Teaching In Chicago And Japan: A Profile Of Mary, Part 2
TEFL Logue supporter Mary has contributed a teaching profile so others can get additional examples of what it’s like to teach English language…read Part 1 to see how she got her start and to find out about her experience in both Chicago and Japan. Continue on with this portion of her profile to read about her views on methodology and also what she learned from a couple of challenging experiences.
“Teaching adults is different from teaching children. An educator needs to keep the audience in mind – always. And throw away any pre-conceived ideas.
Of course each student is unique just as each teacher. Each class has its own personality. The first week or more, I’d spend some part of the class building confidence, getting to know my students so that they would want to come to class. With adults, I’d give them as much control as possible – teach part of a class, demonstrate something, whatever they liked and felt comfortable doing.
In Japan, in the program I was involved in for the children, I assisted the teachers. Because I was more limited, I decided to spend time having fun, being a bit goofy – everything to get the student’s attention – within reason! If they remembered learning English with the crazy American as enjoyable, I succeeded. English would be associated with something positive. 169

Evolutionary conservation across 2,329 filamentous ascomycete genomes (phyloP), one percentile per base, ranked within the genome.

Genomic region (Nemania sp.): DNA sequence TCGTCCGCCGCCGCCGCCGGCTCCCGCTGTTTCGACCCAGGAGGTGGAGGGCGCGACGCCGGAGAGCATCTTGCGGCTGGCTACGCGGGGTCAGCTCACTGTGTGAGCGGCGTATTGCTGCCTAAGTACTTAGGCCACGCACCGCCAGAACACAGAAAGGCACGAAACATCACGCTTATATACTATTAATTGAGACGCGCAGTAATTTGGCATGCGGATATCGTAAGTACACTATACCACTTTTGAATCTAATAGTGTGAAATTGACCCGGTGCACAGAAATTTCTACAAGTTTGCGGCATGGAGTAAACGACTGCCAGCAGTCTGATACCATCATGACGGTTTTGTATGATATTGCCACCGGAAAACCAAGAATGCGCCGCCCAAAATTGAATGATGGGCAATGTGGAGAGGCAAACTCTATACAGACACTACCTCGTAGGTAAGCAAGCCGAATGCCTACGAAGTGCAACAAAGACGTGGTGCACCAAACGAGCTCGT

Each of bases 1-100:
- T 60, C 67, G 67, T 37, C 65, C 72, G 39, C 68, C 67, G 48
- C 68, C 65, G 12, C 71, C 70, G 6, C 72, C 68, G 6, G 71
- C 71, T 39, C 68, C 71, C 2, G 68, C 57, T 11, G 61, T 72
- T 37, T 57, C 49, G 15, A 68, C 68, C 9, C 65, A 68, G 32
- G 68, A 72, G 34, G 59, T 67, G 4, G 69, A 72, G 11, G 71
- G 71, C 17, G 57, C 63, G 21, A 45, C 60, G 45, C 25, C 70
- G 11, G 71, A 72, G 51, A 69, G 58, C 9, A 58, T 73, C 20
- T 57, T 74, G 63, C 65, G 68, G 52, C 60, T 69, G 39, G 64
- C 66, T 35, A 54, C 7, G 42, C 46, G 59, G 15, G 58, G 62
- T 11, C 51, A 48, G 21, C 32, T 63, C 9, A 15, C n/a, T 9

Every method is good if it helps students learn.
Two things stick out for me – passion for teaching and caring for the students. These qualities make for a great teacher. Knowledge and experience help.
I had students I couldn’t reach. I expected a lot from them in class and I also gave a lot. Most responded to that, but some didn’t.
Three incidents come to mind. One volunteer told me she could conduct a lesson better than I. I invited her to teach the following class. She did and passed the responsibility back to me. Most things look easy from the observation deck. Another incident involved a student who wanted
another teacher who was teaching the same class as I (younger, more attractive). After several weeks, this student asked if she could return to my class. I did not ask her why. It doesn’t matter. The main point is that she continued in the program and went on to college. Yahoo! My
91-year-old student was the butt of a few jokes. The young students especially, thought she was too old to learn! Ha! She fooled them and surpassed them in her learning curve. You can do anything if you really want to.”
A big thank you to Mary for sharing her experience!